Voss fellows Matt Bevil and Sinead Crotty answered many questions about salt marsh destruction in the Northeast.

Voss fellows Matt Bevil and Sinead Crotty answered many questions about salt marsh destruction in the Northeast.

A marathon summer of field work by Mark Bertness, professor of ecology and evolutionary biology, and a squadron of students may finally help settle the heated debate about what’s killing the coastal salt marshes of southern New England and Long Island. The group’s work has yielded two new papers that offer clear evidence of the cause. The Voss Program supported this work. Read more…

Long revisions can be a frustrating process, but Voss Fellow (’12) Kara Kaufman noted the value of pre-writing and re-writing when she alerted us to the publication of the op-ed she began as a class project in ENVS 1965. Her op-ed, Sukkot offers small huts but grand lesson, in which she argues that the modest outdoor sukkah constructed for the Jewish holiday of Sukkot serves as a reminder to limit our reach. Kara’s article appeared this fall in the Jewish Voice and Herald.


Applications for the 2012-2013 Voss Fellowship are due on February 8. Download an application here, and contact Heather_Leslie@brown.edu if you have questions.

NOTE: If you did not make the earlier November deadline listed on the application, that does not preclude your applying for the fellowship in February. The intention of the earlier November deadline was only to alert the Fellowship Program of those interested in this year’s competition.


For ENVS 1965 (Engaged Environmental Research & Scholarship), Spring 2012

ENVS 1965 enables students to build communication, leadership and engagement skills, and to gain a broader perspective on the challenges of understanding global environmental change and the search for solutions. Development of an environmentally-focused senior thesis or other independent research project is a prerequisite. The course is required of all students who receive a Voss Environmental Fellowship, and is open to other seniors – as well as graduate students – engaged in environmentally relevant projects.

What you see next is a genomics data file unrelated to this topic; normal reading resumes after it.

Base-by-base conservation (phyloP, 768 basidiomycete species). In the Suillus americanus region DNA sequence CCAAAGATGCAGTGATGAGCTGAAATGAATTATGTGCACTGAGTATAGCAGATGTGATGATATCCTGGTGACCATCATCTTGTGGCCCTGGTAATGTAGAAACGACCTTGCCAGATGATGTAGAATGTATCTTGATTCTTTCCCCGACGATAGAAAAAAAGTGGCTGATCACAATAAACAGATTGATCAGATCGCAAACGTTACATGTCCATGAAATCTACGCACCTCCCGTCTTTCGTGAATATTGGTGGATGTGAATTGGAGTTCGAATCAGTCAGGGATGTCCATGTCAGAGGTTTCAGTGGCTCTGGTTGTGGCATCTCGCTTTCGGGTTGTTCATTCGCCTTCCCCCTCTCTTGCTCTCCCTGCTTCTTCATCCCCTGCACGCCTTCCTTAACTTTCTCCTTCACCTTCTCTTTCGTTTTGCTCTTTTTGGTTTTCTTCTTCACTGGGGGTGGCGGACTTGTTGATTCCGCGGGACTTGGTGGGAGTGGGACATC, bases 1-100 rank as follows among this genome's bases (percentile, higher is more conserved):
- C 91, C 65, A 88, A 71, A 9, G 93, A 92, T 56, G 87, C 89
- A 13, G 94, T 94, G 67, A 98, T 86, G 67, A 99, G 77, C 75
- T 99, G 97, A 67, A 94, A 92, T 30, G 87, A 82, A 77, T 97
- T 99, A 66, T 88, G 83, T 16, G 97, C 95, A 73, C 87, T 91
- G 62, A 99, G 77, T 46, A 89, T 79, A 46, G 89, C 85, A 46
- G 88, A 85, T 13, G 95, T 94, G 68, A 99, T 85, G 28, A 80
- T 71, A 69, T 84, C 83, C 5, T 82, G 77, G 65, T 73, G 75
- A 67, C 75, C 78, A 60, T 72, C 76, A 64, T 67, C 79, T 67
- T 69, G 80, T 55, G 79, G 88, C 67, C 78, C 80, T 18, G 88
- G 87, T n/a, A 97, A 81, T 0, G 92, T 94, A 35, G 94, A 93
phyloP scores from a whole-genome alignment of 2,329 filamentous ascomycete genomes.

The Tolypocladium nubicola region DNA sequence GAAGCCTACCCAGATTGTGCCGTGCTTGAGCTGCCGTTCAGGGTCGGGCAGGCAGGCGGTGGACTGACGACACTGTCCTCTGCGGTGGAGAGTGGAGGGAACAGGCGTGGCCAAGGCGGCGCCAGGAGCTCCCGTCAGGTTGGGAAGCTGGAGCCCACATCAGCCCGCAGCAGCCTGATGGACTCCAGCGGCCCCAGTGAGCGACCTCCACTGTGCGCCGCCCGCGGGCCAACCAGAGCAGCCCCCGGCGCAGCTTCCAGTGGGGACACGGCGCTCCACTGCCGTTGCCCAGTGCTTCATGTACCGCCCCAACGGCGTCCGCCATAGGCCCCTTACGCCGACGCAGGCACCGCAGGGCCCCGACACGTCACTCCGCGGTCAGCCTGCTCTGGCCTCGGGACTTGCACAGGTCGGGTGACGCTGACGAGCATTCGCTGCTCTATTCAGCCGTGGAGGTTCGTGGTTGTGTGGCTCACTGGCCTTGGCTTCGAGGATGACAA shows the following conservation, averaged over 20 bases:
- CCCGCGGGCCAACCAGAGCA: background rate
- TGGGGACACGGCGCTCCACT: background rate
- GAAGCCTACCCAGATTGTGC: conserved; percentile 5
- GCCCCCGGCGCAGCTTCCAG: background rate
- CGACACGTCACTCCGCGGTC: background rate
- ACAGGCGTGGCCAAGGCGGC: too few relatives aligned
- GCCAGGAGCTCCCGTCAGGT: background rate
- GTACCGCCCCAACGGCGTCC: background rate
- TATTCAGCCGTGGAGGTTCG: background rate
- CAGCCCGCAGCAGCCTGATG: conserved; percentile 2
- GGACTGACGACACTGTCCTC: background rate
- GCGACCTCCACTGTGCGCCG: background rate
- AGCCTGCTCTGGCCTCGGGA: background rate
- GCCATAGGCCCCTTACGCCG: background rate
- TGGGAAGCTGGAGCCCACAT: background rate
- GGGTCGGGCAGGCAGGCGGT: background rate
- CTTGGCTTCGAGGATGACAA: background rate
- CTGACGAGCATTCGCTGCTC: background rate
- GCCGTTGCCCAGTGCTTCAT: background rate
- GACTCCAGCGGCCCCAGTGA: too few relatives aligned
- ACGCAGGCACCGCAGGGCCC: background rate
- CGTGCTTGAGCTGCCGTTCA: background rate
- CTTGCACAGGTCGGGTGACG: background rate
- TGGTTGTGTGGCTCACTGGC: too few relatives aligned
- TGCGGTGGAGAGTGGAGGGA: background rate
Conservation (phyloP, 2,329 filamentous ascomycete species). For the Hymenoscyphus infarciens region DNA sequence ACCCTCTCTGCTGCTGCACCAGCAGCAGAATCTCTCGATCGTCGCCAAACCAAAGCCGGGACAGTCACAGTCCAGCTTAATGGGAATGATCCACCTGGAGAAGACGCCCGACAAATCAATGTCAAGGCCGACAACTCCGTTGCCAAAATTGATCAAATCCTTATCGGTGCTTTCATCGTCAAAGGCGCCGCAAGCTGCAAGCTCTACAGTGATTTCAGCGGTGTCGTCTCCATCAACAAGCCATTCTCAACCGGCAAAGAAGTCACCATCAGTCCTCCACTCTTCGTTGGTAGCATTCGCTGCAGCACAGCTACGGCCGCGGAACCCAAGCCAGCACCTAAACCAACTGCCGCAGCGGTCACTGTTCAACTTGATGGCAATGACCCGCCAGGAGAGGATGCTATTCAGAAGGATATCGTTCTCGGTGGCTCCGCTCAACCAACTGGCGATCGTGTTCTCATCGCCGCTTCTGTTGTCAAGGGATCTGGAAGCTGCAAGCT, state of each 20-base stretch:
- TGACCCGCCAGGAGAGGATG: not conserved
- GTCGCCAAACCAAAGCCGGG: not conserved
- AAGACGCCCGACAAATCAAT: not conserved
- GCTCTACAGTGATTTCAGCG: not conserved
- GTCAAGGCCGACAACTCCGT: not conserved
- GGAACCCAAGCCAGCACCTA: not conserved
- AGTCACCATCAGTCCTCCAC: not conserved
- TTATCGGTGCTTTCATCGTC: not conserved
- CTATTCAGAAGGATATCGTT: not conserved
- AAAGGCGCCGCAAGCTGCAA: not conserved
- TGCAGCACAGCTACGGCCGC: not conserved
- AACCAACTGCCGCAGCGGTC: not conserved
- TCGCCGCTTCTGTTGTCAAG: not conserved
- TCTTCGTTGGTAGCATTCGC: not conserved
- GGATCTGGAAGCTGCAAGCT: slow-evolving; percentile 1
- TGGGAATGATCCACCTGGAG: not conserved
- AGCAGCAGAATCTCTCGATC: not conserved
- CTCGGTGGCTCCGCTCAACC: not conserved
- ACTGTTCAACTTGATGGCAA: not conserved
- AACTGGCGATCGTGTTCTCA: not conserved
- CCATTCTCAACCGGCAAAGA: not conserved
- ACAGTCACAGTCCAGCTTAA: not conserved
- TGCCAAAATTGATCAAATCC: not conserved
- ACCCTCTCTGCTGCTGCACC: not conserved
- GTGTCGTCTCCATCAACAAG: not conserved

Each student leads a session focused on the science and policy elements of his/her independent research project. The seminar also offers students opportunities to hone practical professional skills, e.g. how to communicate scientific findings to the media and policy audiences; oral presentation skills, and tips on professional interactions.  The course is capped at 15 students.

Admission is by application only and must be sent to Heather_Leslie@brown.edu by October 21, 2011 for full consideration.

Download the Application

The Environmental Change Initiative and the Center for Environmental Studies are pleased to announce the establishment of the Peter and Pamela Voss Environmental Fellows, an endowed extension of the Brown Environmental Fellowship Program.

We are grateful for the vision and generosity of the Henry David Thoreau Foundation in helping to launch the program and the Voss’ in sustaining it.

By supporting the continued operation of the Environmental Fellowship Program, Peter and Pamela Voss are helping to train a new generation of leaders in environmental science and policy. Fellows develop skills to integrate research and practice. They become, as one fellow described it, “bilingual,” able to communicate their work compellingly to both scientists and non-scientists, engaging both to pursue effective solutions.

Read more…